A new study suggests that a weekend camping trip away from artificial lights is enough to reset your circadian rhythm, the human biological clock.
The circadian rhythm is a biological rhythm with a period of about 24 hours. Such biological rhythms exist in all living beings, including bacteria, and are manifested by cyclical variations in a large number of physiological parameters (metabolic activity, hormone secretion). In humans, we also know that daily activities and sunlight contribute to the adjustment of this circadian rhythm. But the multiplicity of screens, in particular, leads some to fall asleep later and get up later. The clock is then “out of order”. Do not panic: according to a recent study conducted by researchers at the University of Colorado, a simple weekend camping would be enough to reset the clock.
We don’t teach you anything, spending time in nature can do wonders for your health (lower blood pressure, reduce stress, etc.). Evidenced once again by this new study published in the journal Current Biology, which suggests that sleeping in an open space (sheltered by a tent) can also improve the quality of sleep by balancing our internal clock, thus helping us to find our natural cycle. In fact, it’s all about melatonin.
Melatonin is a hormone synthesized and released at night allowing the drowsy body to prepare for sleep in response to darkness. The problem is that most of us watch screens more and more in the evening (television, computers, tablets or smartphone) and later and later. Result: melatonin is also released later and your internal clock goes haywire.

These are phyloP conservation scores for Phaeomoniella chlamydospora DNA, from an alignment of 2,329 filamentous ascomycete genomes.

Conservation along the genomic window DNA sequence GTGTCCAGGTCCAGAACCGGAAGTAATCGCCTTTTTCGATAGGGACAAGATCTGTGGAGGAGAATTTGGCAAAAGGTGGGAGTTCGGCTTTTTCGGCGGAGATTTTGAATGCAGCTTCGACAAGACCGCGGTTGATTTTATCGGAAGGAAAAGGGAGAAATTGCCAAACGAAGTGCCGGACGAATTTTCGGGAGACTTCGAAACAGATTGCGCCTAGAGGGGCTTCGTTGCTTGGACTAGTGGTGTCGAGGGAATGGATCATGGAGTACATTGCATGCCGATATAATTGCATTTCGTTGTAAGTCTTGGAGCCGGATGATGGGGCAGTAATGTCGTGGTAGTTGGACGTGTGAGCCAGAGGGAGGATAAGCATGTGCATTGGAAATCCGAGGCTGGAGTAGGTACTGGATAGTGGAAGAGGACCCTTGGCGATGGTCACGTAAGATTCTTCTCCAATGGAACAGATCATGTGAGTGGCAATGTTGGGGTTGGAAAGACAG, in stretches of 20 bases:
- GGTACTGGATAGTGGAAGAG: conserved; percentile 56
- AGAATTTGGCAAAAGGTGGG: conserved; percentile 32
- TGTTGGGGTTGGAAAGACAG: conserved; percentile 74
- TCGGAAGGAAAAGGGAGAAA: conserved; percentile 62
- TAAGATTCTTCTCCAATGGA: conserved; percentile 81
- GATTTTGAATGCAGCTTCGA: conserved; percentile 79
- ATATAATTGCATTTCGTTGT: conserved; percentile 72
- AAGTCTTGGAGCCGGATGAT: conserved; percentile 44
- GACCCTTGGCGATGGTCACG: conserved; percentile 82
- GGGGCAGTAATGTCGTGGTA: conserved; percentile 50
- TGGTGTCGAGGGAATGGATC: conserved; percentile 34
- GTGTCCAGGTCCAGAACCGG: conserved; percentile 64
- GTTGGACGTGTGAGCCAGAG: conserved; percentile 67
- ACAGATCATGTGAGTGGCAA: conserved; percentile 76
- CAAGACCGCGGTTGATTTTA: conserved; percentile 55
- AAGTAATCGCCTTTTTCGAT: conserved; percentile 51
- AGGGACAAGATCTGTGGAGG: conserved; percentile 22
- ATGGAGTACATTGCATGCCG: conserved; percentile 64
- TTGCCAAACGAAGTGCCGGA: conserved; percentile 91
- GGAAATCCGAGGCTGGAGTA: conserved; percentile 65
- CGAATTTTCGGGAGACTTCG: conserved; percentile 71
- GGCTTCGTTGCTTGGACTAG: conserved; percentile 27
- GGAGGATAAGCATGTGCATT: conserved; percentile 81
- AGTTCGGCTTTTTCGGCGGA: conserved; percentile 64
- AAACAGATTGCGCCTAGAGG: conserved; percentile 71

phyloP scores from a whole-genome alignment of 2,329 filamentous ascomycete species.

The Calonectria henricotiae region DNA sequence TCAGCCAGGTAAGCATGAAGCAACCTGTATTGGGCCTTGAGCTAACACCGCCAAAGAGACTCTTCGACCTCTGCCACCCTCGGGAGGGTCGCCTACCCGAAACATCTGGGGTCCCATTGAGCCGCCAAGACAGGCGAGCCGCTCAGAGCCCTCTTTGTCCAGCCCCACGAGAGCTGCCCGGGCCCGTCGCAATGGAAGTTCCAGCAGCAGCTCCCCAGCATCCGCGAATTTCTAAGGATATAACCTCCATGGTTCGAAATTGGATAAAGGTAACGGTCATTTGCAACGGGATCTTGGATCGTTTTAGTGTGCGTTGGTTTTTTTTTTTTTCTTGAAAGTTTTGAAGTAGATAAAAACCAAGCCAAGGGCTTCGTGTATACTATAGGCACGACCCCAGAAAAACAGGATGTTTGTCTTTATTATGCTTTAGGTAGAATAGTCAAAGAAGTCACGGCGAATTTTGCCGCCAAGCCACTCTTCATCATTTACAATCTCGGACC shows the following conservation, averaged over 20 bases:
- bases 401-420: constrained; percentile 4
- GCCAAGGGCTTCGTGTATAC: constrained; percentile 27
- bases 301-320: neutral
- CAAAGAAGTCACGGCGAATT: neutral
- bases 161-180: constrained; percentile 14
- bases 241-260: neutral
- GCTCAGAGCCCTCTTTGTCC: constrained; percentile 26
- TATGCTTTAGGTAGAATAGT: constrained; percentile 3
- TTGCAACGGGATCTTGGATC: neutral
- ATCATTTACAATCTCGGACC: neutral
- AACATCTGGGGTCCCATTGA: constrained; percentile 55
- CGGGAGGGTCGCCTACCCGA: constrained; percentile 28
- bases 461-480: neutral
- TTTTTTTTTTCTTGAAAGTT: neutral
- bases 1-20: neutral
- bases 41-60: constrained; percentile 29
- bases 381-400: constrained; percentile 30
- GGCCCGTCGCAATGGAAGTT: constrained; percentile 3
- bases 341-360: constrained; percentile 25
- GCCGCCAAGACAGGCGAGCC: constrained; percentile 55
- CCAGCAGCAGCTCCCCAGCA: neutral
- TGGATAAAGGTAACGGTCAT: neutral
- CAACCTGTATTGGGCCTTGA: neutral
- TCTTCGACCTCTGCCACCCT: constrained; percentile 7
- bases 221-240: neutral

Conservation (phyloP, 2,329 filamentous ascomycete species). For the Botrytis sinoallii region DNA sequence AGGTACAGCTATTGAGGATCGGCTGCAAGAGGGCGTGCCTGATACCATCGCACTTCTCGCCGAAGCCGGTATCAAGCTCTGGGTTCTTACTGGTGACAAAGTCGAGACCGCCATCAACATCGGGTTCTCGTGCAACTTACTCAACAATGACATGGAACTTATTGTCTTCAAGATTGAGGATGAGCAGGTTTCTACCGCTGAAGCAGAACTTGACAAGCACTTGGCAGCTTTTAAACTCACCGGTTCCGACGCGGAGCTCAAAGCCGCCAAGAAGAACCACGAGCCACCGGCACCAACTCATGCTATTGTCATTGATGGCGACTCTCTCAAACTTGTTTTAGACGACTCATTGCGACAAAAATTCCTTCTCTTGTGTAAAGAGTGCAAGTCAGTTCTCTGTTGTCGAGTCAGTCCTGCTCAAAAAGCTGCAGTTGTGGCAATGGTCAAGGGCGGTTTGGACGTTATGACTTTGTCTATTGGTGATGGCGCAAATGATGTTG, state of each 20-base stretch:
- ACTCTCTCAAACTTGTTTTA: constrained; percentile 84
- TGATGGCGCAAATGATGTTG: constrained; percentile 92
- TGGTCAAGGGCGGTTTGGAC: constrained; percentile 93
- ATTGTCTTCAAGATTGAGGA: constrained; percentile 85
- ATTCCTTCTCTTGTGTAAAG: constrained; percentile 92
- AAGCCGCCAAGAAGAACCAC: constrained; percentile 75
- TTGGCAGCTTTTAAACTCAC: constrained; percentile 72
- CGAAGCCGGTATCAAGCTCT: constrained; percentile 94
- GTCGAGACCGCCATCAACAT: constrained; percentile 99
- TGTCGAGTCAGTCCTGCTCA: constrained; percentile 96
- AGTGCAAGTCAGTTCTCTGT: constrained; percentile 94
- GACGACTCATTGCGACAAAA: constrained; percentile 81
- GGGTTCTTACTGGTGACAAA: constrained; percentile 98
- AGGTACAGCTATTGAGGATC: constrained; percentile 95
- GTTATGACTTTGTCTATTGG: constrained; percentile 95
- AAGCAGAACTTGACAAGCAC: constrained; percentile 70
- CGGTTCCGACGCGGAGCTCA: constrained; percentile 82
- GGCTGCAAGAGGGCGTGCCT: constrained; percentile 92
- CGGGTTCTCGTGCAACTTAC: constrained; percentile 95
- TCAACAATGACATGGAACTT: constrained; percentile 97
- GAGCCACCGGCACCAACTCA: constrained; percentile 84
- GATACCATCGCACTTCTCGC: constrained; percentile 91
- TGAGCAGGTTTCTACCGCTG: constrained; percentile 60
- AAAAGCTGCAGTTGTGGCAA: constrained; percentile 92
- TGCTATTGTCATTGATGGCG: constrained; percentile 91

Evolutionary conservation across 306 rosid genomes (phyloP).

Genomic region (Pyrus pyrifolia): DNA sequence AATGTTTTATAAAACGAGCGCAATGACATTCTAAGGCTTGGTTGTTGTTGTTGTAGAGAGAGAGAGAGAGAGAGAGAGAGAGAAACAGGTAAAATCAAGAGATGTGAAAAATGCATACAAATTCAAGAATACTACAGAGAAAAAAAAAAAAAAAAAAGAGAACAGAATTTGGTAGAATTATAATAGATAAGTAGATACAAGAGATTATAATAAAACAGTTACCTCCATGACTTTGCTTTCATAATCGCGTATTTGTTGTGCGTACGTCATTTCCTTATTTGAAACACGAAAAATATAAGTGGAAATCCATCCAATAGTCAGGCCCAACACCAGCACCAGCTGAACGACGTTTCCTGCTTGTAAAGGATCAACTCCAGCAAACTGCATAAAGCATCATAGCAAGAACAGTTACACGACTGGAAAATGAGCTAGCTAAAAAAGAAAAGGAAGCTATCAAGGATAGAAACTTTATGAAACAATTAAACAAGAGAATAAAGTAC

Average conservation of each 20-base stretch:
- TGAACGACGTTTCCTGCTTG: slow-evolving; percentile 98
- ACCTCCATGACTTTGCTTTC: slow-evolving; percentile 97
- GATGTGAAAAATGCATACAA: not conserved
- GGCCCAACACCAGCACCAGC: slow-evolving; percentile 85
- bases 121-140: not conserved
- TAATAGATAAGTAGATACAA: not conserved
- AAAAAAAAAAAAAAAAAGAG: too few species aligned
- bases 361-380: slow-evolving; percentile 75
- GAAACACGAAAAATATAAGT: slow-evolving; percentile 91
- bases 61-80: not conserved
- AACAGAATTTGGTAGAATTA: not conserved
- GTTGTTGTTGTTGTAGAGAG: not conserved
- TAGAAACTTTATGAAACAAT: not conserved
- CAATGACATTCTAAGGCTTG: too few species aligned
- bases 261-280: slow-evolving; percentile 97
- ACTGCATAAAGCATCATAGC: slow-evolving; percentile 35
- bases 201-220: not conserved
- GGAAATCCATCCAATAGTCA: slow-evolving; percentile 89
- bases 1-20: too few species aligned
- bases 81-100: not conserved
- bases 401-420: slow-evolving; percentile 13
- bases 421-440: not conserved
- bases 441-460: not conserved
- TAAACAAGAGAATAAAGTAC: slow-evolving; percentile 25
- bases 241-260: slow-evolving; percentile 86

For its work, Kenneth Wright’s team wanted to determine the time needed for each person to readjust their sleep cycle. They then fitted five people with devices capable of collecting data on sleep, light exposure and melatonin levels. The volunteers went camping for a week in the middle of winter. The same experiment was repeated over a weekend, comparing the data with a control group who stayed in town.
Result: The campers fell asleep about two hours earlier than their usual schedule (they also woke up earlier) and their melatonin levels were higher and released about 2.6 hours earlier than before the experiment. A single weekend away from artificial lights will have been enough to reset the circadian rhythm. The researcher points out that camping is not the only way to obtain similar results. Expose yourself to the morning light or dim the light are also very useful gestures for the body.